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Washington Post Staff Writer
Thursday, March 20, 2008; Page E07

The deterioration of fundamentals in amateur basketball over the past several years has been well chronicled, and there is little question that high-profile summer league basketball has emphasized electrifying dunks and highlight-worthy passes over basketball basics.

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But hoops enthusiasts can see a variety of more esoteric skills and some intangible elements of the game on display today when eight teams gather at Verizon Center for four first-round games in the NCAA tournament's West Region. Whether it is Duke's prolific three-point shooting or Purdue's ability to defend passing lanes, each team possesses a unique expertise that has enabled it to reach the NCAA tournament.

For West Virginia, rebounding has been an acquired taste. After ranking 272nd nationally in rebound margin last season, the Mountaineers rank 114th under first-year coach Bob Huggins, who always has made rebounding a touchstone of his hard-nosed teams.

Players said Huggins hasn't changed the number of drills in practice, but an effective motivational device now rests adjacent to the court: a treadmill. If players fail to move to the opposite side of the shot and establish inside position, they owe Huggins one 44-second sprint on the treadmill, with the speed ratcheted up to level 15.

"After some practices, I would have 25 sprints," said 7-foot Jamie Smalligan, who usually guards the opponent's best rebounder. "You can hold on to the treadmill if you need to. There were some bad days. It's extreme, but it's just kind of getting that reflex to rebound. We didn't have that last year."

No one is immune, including guard Alex Ruoff, adding: "I'm not saying we didn't work on rebounding last year, but it is getting done this year. There is a big consequence now with the treadmill sitting there. Everybody got the point: We need to rebound, or else."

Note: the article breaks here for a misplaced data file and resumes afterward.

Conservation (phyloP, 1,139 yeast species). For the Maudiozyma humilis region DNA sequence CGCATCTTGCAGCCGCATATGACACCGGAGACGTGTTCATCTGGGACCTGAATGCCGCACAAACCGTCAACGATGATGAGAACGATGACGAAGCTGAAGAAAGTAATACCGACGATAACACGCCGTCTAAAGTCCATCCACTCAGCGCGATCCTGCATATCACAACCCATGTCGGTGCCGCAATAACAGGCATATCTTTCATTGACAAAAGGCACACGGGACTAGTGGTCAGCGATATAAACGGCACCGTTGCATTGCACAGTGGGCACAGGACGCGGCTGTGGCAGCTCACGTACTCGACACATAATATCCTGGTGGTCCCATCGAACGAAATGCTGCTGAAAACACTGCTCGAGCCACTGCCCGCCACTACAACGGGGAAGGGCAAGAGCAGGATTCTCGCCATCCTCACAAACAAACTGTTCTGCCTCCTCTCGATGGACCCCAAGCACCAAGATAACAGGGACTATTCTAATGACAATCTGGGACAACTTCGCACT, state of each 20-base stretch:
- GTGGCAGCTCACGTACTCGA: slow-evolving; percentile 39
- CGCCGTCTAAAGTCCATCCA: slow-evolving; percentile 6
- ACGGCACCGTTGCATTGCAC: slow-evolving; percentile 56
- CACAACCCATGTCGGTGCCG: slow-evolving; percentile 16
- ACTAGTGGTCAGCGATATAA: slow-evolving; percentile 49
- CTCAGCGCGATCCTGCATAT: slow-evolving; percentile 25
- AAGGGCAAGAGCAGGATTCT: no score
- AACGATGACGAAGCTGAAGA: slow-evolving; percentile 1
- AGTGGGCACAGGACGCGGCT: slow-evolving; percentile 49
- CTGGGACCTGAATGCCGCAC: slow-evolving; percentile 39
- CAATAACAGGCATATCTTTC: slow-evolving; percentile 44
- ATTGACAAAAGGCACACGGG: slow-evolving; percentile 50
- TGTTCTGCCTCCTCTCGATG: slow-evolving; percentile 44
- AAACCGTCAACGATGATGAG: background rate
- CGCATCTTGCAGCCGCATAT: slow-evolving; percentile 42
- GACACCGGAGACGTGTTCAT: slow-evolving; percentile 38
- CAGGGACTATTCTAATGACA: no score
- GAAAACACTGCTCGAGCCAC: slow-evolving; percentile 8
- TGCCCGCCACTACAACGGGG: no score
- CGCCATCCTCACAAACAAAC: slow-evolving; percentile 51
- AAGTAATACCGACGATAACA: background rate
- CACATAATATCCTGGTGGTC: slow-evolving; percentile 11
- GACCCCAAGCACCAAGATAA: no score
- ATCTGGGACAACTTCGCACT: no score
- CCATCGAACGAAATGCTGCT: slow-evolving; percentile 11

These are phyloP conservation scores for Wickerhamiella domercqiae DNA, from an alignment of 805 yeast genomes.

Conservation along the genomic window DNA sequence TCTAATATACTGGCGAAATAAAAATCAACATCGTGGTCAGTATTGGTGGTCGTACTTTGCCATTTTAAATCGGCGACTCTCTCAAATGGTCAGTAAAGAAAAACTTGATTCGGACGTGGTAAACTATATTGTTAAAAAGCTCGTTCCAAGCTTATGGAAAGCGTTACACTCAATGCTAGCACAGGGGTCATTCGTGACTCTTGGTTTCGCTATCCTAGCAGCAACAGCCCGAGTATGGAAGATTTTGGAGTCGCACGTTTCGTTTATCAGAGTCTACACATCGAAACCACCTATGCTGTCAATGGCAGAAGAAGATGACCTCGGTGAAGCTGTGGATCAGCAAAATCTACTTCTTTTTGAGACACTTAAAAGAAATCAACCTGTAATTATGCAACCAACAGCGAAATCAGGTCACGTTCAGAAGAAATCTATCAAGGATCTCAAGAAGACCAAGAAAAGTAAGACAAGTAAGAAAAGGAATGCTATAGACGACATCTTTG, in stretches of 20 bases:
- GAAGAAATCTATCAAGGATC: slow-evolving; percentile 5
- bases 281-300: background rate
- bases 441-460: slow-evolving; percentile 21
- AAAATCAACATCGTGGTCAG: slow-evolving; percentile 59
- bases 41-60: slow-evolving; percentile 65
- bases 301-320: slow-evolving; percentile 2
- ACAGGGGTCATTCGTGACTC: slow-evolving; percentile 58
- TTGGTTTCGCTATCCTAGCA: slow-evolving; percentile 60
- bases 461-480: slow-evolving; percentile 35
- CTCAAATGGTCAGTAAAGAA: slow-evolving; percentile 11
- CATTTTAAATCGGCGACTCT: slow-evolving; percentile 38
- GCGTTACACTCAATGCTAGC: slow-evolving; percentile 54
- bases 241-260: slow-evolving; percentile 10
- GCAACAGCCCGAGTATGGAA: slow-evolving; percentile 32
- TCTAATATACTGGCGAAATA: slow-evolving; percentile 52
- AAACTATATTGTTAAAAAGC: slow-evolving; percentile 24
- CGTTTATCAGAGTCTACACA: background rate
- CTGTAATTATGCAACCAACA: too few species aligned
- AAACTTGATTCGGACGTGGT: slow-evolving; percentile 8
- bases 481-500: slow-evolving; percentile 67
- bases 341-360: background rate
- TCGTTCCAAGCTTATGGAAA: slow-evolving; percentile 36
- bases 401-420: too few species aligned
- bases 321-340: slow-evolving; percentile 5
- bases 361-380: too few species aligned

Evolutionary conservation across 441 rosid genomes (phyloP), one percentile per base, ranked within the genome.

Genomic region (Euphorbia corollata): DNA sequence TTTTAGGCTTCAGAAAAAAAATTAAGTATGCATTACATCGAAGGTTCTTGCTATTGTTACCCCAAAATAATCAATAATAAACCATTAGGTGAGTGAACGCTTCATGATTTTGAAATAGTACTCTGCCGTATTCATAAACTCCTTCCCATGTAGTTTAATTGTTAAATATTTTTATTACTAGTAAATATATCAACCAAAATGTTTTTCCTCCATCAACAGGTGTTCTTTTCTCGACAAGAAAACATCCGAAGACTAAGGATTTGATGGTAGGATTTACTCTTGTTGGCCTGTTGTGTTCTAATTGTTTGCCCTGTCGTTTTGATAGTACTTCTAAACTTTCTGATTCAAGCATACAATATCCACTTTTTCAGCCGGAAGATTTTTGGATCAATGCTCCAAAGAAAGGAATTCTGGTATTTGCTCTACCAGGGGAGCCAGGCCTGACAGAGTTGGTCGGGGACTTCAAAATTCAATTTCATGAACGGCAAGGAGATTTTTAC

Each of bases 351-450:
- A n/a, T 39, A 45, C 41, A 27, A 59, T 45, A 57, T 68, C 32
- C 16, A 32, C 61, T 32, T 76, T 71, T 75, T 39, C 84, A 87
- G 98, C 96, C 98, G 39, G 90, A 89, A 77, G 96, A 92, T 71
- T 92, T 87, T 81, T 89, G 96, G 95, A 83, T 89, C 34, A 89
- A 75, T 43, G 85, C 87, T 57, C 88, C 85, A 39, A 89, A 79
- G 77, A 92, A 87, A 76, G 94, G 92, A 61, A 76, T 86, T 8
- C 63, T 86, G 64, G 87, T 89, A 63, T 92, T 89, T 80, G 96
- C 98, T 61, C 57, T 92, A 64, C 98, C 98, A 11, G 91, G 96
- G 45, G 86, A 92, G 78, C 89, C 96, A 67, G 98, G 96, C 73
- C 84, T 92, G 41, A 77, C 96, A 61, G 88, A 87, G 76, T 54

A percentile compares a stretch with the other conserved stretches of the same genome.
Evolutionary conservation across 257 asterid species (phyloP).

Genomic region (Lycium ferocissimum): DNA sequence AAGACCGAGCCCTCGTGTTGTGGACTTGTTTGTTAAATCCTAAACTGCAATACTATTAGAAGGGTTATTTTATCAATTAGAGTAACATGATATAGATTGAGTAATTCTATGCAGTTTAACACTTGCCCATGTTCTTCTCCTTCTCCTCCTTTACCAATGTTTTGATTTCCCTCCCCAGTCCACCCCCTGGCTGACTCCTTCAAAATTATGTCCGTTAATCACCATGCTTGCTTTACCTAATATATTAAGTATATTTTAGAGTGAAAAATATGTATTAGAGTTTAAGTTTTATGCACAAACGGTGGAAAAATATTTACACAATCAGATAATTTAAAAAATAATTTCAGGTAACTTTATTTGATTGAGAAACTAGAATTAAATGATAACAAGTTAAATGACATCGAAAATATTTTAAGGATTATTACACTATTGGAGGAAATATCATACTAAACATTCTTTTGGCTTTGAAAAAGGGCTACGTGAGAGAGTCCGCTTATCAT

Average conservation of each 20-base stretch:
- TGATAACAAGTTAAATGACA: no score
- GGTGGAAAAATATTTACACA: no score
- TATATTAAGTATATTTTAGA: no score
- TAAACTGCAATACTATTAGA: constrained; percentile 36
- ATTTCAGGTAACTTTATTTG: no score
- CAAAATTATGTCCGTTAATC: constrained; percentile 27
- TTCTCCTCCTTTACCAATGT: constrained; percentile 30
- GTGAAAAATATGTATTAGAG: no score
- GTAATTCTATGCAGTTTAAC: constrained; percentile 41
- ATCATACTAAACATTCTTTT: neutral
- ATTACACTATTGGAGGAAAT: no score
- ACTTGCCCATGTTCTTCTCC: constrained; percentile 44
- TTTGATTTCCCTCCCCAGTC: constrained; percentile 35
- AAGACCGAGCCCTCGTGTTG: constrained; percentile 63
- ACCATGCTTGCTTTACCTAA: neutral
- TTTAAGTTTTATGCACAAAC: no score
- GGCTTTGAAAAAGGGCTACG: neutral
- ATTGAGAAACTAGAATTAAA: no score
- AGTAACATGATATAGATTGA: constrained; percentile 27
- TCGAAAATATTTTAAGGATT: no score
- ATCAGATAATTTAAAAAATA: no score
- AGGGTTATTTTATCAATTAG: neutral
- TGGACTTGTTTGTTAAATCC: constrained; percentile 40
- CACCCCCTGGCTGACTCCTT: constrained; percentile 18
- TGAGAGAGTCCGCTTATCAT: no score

Rebounding could give seventh-seeded West Virginia an advantage tonight against Arizona, which was outrebounded in 14 of 18 Pacific-10 Conference games. But the 10th-seeded Wildcats have managed to overcome an even greater deficiency -- lack of depth -- to make their 24th consecutive NCAA tournament. Arizona's regular starters have accounted for 88.1 percent of its scoring.

"The funny thing is we come in every year and say how much depth we have," senior Jawann McClellan said. "But our starting five as a unit probably leads the nation in minutes."

Making matters worse, point guard Nic Wise missed four weeks because of a knee injury. Arizona has lost eight of its last 12 games, but forward Chase Budinger said the experience has toughened the team mentally.

Budinger also credits preseason conditioning, which included running football stadium steps as the sun rose, for improving the stamina of starters.

"When we are all healthy, we are a very dangerous team," Budinger said. "And we are all healthy."

Second-seeded Duke and 15th-seeded Belmont, two schools that will meet tonight, could teach clinics on three-point shooting. The schools combine to make more than 19 per game. The three-pointer is an ideal weapon for the Blue Devils, who have several proficient shooters but lack a dominant interior player. Guard Jon Scheyer said the shot is "our equalizer."


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